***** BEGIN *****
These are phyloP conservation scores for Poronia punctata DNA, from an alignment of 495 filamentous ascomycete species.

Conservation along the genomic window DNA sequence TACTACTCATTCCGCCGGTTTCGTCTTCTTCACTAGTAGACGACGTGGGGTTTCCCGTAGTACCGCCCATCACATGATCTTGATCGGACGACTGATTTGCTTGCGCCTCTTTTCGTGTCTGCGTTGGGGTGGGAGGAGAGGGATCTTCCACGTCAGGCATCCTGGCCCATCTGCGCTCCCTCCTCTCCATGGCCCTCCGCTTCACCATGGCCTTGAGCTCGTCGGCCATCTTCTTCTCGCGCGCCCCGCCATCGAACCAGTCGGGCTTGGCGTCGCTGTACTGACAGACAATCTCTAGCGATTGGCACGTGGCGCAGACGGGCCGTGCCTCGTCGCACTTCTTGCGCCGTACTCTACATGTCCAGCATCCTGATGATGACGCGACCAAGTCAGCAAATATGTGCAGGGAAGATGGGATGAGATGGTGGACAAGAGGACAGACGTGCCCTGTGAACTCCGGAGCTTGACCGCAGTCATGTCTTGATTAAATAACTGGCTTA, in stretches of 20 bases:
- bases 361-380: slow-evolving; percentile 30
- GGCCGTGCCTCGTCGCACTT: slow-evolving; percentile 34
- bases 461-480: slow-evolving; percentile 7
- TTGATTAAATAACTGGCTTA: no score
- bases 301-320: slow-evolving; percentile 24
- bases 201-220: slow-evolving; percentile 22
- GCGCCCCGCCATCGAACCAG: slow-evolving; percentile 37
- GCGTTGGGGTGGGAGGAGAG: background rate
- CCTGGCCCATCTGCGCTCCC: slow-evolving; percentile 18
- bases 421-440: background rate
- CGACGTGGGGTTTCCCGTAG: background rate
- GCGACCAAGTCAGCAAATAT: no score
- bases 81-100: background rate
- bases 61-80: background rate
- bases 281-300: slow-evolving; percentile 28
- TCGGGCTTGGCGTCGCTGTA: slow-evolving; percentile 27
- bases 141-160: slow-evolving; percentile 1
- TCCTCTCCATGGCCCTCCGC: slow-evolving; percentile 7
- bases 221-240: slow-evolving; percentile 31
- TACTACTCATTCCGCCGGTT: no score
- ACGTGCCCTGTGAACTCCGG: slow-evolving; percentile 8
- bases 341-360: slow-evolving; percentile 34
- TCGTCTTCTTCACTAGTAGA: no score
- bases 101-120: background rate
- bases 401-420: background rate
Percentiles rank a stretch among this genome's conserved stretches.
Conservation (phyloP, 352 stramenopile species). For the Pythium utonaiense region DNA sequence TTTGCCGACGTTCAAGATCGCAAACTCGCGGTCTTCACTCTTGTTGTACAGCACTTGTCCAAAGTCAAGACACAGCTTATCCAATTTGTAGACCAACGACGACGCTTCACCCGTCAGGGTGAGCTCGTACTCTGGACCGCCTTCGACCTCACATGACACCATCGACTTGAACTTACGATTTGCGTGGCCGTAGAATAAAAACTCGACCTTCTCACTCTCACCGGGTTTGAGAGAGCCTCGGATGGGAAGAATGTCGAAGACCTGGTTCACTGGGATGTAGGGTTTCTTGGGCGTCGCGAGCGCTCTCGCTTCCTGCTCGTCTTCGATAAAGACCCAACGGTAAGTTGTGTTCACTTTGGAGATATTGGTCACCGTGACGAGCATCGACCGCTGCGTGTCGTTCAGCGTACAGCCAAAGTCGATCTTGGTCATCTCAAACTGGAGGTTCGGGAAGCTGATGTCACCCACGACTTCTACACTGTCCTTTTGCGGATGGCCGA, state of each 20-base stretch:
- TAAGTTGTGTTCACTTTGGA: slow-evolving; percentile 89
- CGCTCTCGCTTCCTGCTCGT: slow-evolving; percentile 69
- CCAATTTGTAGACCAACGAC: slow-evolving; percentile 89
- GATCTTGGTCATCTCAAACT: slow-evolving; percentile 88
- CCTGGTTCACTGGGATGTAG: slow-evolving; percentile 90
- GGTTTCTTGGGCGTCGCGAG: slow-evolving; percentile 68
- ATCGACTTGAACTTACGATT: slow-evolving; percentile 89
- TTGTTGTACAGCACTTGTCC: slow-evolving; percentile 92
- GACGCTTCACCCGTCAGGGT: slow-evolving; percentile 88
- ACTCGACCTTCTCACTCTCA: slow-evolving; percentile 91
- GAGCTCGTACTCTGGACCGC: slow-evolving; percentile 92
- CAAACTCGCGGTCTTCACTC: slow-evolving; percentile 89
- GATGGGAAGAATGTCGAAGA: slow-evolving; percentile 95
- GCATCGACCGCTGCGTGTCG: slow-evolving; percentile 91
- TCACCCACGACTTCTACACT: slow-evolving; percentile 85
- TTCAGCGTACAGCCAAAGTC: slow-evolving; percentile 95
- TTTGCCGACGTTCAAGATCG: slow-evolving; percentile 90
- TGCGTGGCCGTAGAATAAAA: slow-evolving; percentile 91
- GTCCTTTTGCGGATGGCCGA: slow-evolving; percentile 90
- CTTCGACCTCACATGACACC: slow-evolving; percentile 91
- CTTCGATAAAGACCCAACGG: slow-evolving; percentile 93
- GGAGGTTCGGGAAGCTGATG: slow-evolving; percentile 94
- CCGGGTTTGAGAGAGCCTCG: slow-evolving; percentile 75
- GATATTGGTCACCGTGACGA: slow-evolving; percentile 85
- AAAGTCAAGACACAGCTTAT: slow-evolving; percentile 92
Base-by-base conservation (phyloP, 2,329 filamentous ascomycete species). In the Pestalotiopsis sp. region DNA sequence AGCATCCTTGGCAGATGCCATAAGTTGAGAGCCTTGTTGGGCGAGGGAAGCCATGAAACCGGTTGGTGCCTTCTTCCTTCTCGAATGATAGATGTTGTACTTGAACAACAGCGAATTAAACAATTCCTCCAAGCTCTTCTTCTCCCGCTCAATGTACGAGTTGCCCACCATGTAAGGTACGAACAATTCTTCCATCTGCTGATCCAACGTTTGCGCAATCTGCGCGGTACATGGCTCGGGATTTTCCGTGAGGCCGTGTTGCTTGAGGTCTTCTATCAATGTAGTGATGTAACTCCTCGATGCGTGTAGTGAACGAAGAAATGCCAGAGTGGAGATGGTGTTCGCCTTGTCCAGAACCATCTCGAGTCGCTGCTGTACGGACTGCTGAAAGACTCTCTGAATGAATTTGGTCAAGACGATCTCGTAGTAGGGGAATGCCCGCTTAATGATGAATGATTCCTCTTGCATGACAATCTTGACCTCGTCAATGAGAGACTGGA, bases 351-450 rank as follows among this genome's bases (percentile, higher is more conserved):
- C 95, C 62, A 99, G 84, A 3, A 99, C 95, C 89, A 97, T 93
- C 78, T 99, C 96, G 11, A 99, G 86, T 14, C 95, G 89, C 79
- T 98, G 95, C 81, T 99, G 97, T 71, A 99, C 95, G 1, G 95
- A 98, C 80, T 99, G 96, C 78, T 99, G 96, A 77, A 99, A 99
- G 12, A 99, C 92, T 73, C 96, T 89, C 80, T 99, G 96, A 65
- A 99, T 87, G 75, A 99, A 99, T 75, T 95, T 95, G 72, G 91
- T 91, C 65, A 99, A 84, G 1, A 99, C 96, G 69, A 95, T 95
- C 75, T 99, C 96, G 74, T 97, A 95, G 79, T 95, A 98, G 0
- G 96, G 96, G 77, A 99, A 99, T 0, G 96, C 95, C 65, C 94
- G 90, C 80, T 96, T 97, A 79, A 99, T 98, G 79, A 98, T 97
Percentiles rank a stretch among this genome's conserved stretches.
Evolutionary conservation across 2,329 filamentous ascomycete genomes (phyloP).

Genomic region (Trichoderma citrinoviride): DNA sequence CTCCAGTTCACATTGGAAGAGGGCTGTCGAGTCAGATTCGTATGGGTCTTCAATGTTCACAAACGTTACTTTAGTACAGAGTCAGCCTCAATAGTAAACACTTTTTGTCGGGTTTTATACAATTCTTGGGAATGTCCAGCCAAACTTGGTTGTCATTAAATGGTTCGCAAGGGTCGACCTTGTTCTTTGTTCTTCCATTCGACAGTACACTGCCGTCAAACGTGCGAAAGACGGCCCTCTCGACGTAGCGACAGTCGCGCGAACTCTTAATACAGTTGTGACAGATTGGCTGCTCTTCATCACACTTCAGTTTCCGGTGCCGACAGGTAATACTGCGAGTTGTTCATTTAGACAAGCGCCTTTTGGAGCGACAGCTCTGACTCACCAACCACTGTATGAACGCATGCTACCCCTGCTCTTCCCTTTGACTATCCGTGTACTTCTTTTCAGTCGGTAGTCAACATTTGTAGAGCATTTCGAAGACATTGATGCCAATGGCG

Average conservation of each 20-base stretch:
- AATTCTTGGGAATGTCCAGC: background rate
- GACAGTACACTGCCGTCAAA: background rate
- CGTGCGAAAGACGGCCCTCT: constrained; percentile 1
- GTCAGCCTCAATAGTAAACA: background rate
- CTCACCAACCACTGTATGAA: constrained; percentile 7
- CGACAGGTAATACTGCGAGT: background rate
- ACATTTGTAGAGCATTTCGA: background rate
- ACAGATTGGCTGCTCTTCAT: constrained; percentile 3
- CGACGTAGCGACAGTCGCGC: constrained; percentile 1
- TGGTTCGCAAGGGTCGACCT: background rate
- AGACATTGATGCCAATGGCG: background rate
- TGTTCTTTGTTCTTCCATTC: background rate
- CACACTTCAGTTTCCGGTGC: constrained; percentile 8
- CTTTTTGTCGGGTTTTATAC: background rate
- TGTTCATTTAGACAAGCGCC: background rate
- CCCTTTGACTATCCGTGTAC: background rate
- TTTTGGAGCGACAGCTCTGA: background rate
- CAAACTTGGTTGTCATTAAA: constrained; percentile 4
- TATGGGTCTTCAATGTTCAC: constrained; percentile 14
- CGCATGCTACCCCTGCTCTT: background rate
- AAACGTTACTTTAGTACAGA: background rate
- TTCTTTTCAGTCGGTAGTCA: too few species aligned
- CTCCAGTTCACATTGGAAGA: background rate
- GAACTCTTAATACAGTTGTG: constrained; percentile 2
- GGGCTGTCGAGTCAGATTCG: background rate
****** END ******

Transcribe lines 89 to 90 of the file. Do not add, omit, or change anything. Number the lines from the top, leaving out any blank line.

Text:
- CGCATGCTACCCCTGCTCTT: background rate
- AAACGTTACTTTAGTACAGA: background rate